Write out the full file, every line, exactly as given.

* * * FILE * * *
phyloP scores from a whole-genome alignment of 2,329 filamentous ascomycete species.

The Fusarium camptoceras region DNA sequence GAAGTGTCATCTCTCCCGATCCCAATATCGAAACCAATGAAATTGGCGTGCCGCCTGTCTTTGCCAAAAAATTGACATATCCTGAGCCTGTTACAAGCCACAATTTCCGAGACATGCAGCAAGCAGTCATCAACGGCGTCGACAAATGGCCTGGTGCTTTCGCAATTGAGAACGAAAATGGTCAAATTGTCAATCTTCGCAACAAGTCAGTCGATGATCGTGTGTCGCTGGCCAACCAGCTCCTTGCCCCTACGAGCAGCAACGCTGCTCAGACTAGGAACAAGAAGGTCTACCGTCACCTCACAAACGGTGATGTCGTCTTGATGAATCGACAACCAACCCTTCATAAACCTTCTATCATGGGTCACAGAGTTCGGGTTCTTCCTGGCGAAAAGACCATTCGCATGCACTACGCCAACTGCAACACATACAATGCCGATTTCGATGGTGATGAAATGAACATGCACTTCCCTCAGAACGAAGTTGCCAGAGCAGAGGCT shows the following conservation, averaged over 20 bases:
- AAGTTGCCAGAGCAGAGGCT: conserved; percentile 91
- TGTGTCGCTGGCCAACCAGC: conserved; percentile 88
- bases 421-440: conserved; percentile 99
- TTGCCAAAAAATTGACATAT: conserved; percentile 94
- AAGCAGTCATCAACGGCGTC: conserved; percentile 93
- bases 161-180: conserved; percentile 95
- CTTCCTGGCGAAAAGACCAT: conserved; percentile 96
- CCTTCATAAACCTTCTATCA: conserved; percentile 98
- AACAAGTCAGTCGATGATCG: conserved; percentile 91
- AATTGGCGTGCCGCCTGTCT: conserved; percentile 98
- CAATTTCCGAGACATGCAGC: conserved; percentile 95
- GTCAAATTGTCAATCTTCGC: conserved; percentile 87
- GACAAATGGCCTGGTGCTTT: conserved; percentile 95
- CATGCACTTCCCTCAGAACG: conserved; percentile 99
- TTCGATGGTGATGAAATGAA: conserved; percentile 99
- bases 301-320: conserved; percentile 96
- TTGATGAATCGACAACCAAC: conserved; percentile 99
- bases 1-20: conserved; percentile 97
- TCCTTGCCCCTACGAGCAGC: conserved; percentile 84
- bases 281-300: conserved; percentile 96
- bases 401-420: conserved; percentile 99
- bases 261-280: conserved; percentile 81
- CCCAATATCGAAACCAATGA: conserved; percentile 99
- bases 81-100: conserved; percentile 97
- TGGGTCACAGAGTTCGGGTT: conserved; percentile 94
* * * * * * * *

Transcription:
phyloP scores from a whole-genome alignment of 2,329 filamentous ascomycete species.

The Fusarium camptoceras region DNA sequence GAAGTGTCATCTCTCCCGATCCCAATATCGAAACCAATGAAATTGGCGTGCCGCCTGTCTTTGCCAAAAAATTGACATATCCTGAGCCTGTTACAAGCCACAATTTCCGAGACATGCAGCAAGCAGTCATCAACGGCGTCGACAAATGGCCTGGTGCTTTCGCAATTGAGAACGAAAATGGTCAAATTGTCAATCTTCGCAACAAGTCAGTCGATGATCGTGTGTCGCTGGCCAACCAGCTCCTTGCCCCTACGAGCAGCAACGCTGCTCAGACTAGGAACAAGAAGGTCTACCGTCACCTCACAAACGGTGATGTCGTCTTGATGAATCGACAACCAACCCTTCATAAACCTTCTATCATGGGTCACAGAGTTCGGGTTCTTCCTGGCGAAAAGACCATTCGCATGCACTACGCCAACTGCAACACATACAATGCCGATTTCGATGGTGATGAAATGAACATGCACTTCCCTCAGAACGAAGTTGCCAGAGCAGAGGCT shows the following conservation, averaged over 20 bases:
- AAGTTGCCAGAGCAGAGGCT: conserved; percentile 91
- TGTGTCGCTGGCCAACCAGC: conserved; percentile 88
- bases 421-440: conserved; percentile 99
- TTGCCAAAAAATTGACATAT: conserved; percentile 94
- AAGCAGTCATCAACGGCGTC: conserved; percentile 93
- bases 161-180: conserved; percentile 95
- CTTCCTGGCGAAAAGACCAT: conserved; percentile 96
- CCTTCATAAACCTTCTATCA: conserved; percentile 98
- AACAAGTCAGTCGATGATCG: conserved; percentile 91
- AATTGGCGTGCCGCCTGTCT: conserved; percentile 98
- CAATTTCCGAGACATGCAGC: conserved; percentile 95
- GTCAAATTGTCAATCTTCGC: conserved; percentile 87
- GACAAATGGCCTGGTGCTTT: conserved; percentile 95
- CATGCACTTCCCTCAGAACG: conserved; percentile 99
- TTCGATGGTGATGAAATGAA: conserved; percentile 99
- bases 301-320: conserved; percentile 96
- TTGATGAATCGACAACCAAC: conserved; percentile 99
- bases 1-20: conserved; percentile 97
- TCCTTGCCCCTACGAGCAGC: conserved; percentile 84
- bases 281-300: conserved; percentile 96
- bases 401-420: conserved; percentile 99
- bases 261-280: conserved; percentile 81
- CCCAATATCGAAACCAATGA: conserved; percentile 99
- bases 81-100: conserved; percentile 97
- TGGGTCACAGAGTTCGGGTT: conserved; percentile 94